The Problem of Antiretroviral Adherence: a Representational Approach for Intervention

2.50
Hdl Handle:
http://hdl.handle.net/10755/161566
Type:
Presentation
Title:
The Problem of Antiretroviral Adherence: a Representational Approach for Intervention
Abstract:
The Problem of Antiretroviral Adherence: a Representational Approach for Intervention
Conference Sponsor:Midwest Nursing Research Society
Conference Year:2002
Author:Reynolds, Nancy, PhD
P.I. Institution Name:Ohio State University
Title:Associate Professor
Contact Address:College of Nursing, Department of Adult Health and Illness, Columbus, OH, 43210, USA
Contact Telephone:614.292.4449
PROBLEM: The challenges associated with adhering to combination antiretroviral therapies are substantial. Educational approaches used by clinicians and researchers to improve adherence have often been atheoretical and based on the assumption that the patient simply lacks appropriate knowledge. Knowledge is a necessary component of adherence, yet intervention strategies that merely offer information are not sufficient in promoting sustained adherence behavior. Maximizing adherence and achieving the full potential of the ARV therapies demand multidimensional initiatives that address complex behavioral and biomedical issues. PURPOSE: This presentation will describe a theory-based intervention that is currently being tested in a prospective, RCT.* The study will determine if the intervention increases antiretroviral adherence and improves health outcomes (virologic, immunologic, clinical events, QOL). THEORETICAL/CONCEPTUAL FRAMEWORK: The intervention is based on Donovan and Ward's representational approach to patient education, an approach informed by Leventhal's Common Sense Model. The model emphasizes the importance of patients' perceptions about their illness and treatment and provides a useful framework for broadening a patient-centered understanding of the dynamic factors involved in antiretroviral medication adherence behavior. SAMPLE: A diverse community-based sample of 200 individuals who are receiving antiretroviral medications through the Ohio Department of Health HIV/AIDS Drug Assistance Program (ADAP). METHODS: The intervention is delivered by trained registered nurses with expertise in HIV care via scheduled telephone sessions (weeks 1, 2, 3, 4, 6, 8, 10, 12, 16, 20, 24, 28, 32, 36) and consultation (16 hr/day pager access). Measures are taken at baseline and 1, 3, 6, 9 and 12 months. CONCLUSIONS: A representational approach shows promise for guiding the development of interventions that promote adherence to ARV medication regimens.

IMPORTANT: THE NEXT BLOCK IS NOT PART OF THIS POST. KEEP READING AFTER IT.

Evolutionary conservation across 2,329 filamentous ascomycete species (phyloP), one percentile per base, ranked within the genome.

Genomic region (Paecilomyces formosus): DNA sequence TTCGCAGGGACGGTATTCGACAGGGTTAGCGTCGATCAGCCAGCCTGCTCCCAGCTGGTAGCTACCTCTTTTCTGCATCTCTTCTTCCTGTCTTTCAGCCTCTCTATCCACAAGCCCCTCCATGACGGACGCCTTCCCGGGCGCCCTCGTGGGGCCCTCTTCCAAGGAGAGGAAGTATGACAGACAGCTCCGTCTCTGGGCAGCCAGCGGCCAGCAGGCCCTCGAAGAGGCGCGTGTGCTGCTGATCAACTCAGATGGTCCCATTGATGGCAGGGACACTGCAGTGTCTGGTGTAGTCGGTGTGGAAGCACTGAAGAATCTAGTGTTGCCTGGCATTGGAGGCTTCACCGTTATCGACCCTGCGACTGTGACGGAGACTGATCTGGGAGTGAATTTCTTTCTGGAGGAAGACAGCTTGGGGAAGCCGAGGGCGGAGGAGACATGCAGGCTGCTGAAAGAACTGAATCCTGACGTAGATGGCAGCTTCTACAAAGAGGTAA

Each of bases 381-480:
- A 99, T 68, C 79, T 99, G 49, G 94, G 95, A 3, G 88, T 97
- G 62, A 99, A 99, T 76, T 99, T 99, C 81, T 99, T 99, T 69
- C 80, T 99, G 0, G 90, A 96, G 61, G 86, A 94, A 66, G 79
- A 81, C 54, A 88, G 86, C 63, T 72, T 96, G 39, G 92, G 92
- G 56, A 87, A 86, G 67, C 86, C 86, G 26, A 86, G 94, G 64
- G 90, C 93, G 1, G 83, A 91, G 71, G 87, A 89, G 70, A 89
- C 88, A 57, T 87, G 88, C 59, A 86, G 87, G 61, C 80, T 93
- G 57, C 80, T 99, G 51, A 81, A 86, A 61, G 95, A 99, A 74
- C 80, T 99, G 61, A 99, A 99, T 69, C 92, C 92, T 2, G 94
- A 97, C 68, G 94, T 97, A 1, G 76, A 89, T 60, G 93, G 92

Repository Posting Date:
26-Oct-2011
Date of Publication:
17-Oct-2011
Sponsors:
Midwest Nursing Research Society

Full metadata record

DC FieldValue Language
dc.typePresentationen_GB
dc.titleThe Problem of Antiretroviral Adherence: a Representational Approach for Interventionen_GB
dc.identifier.urihttp://hdl.handle.net/10755/161566-